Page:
Westgate Hill Primary Academy

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About Westgate Hill Primary Academy

Name Westgate Hill Primary Academy
Website http://westgatehill.laidlawschoolstrust.co.uk
Ofsted Inspections
Mrs Keeley Wood
Address Beaconsfield Street, Newcastle-upon-Tyne, NE4 5JN
Phone Number 01912562960
Phase Academy
Type Academy sponsor led
Age Range 3-11
Religious Character Does not apply
Gender Mixed
Number of Pupils 781
Local Authority Newcastle upon Tyne
Highlights from Latest Inspection

What is it like to attend this school?

Pupils thrive at this highly inclusive school. Values such as being 'welcoming' and 'respectful', or 'understanding all points of view', are central to the inspirational ethos. These values shine out in every aspect of school life.

One pupil summed up the views of many by saying, 'I want to go to school every day. We would be happy to come at the weekend too.'

Leaders set the highest of expectations for pupils' behaviour and learning.

Pupils' behaviour is superb. They have excellent listening skills and a remarkable work ethic. The high standard of work in pupils' books is impressive.

Pupils talk zealously about their roles, including the 'mini poli...ce', 'smart council' and 'eco-committee'. Pupils take immense pride in making a positive difference to school and community life.

Pupils say adults listen to pupils if they are sad or upset.

They know that staff will not tolerate unacceptable behaviour. It is sorted quickly. Pupils say bullying incidents are rare for this reason and they feel safe and protected.

They are supported to be aware of risks to their safety when online.

Many parents and carers use the words 'supportive', 'approachable', 'friendly' and 'helpful' to describe the school staff. They also say that their children achieve well.

One parent wrote, 'I have seen my children flourish within the school and reach their full potential.'

What does the school do well and what does it need to do better?

The heads of school lead with a strong moral purpose. Leaders, staff and governors share their unwavering vision for every pupil to achieve their very best.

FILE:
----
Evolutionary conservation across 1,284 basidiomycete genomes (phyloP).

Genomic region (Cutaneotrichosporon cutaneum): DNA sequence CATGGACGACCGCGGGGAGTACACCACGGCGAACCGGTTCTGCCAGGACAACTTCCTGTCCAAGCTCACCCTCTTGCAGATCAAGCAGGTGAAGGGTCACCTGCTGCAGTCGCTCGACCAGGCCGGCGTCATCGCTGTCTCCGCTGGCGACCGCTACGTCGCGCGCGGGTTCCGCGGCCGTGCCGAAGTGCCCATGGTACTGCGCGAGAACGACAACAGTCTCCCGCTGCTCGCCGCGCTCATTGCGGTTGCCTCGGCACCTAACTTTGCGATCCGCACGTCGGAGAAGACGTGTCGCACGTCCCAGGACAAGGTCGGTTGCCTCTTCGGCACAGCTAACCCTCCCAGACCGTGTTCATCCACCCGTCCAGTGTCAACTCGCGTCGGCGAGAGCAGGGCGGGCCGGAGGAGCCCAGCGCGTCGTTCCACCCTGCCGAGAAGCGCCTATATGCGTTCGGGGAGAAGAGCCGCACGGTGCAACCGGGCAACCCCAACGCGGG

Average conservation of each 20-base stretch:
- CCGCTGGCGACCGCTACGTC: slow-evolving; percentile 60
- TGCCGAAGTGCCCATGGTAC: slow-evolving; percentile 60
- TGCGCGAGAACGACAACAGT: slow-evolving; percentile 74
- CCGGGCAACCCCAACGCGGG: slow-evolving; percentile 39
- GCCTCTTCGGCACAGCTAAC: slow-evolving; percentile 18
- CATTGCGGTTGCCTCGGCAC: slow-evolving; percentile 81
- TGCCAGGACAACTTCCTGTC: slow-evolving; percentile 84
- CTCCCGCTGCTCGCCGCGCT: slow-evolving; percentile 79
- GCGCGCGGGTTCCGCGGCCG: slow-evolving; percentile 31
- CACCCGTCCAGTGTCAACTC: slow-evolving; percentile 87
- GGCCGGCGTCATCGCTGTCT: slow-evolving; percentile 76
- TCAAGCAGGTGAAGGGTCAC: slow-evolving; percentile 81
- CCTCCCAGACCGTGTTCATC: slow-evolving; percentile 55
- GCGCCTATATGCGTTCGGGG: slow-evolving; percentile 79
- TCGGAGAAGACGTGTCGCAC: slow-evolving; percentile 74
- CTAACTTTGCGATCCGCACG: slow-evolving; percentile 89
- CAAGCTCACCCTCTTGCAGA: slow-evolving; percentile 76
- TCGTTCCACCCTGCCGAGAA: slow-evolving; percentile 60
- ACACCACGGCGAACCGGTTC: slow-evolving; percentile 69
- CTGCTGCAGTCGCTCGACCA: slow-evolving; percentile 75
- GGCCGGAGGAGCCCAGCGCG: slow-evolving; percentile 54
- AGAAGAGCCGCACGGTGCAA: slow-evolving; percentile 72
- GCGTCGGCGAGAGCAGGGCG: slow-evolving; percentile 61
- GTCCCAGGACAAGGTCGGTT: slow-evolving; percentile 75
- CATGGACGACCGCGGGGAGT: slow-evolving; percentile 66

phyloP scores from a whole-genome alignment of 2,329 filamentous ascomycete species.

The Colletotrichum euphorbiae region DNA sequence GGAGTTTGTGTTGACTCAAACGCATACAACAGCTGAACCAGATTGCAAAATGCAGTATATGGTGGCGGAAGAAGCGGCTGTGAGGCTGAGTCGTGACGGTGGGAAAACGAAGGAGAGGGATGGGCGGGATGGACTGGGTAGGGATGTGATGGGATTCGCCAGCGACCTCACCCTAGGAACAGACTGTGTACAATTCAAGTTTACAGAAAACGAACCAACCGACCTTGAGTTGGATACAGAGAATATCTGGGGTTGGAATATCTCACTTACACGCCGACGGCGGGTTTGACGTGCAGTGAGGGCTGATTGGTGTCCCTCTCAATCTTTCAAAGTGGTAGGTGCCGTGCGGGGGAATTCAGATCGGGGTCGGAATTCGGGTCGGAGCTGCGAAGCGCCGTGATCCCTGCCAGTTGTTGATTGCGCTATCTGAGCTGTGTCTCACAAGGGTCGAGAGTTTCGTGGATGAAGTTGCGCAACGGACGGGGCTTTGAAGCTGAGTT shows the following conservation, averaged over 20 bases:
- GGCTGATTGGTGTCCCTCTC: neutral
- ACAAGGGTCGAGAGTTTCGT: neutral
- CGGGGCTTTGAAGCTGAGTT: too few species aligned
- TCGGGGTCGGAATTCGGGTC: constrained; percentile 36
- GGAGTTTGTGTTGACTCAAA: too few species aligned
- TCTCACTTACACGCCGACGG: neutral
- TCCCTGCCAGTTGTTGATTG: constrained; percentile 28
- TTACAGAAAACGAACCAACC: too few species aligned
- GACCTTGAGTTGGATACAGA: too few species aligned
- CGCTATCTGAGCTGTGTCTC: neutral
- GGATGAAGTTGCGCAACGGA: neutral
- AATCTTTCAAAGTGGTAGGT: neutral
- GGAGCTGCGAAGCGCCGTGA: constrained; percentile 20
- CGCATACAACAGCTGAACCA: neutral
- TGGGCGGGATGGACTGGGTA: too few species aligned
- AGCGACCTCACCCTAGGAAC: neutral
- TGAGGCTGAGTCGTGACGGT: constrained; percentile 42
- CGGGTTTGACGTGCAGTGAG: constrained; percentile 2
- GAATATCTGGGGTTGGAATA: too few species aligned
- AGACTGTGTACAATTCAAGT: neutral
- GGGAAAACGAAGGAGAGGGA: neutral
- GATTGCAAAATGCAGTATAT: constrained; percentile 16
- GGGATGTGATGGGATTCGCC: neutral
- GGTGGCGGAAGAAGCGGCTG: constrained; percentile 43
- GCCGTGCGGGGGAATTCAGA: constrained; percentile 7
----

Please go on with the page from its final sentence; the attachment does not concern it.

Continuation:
A high proportion of pupils join the school at different points throughout the year. For the majority of these pupils, English is an additional language (EAL). Leaders and staff are adept at managing this.

All pupils can concentrate on their learning in lessons because behaviour for learning is impeccable.

Leaders have thought carefully about what knowledge they want pupils to learn in every curriculum subject. They have invested in high-quality professional development for all staff.

This gives staff a wealth of subject-specific knowledge. Leaders understand how each subject should start within the early years framework. They ensure that curriculum plans have specific adjustments to meet pupils needs and starting points.

Teachers regularly check what all pupils can remember from their previous learning. They use this information to set follow-up work at exactly the right level of challenge. This helps pupils to learn new knowledge through ambitious next steps.

As a result, pupils make rapid gains in all subjects.

Children get off to a rapid start in the early years. Leaders have an exceptional understanding of the needs of young children.

They adapt the learning environment indoors and outside to meet those needs. Reception activities build on what children have learned in Nursery. There is a sharp focus on developing children's communication and language skills through songs, rhymes, stories and role play.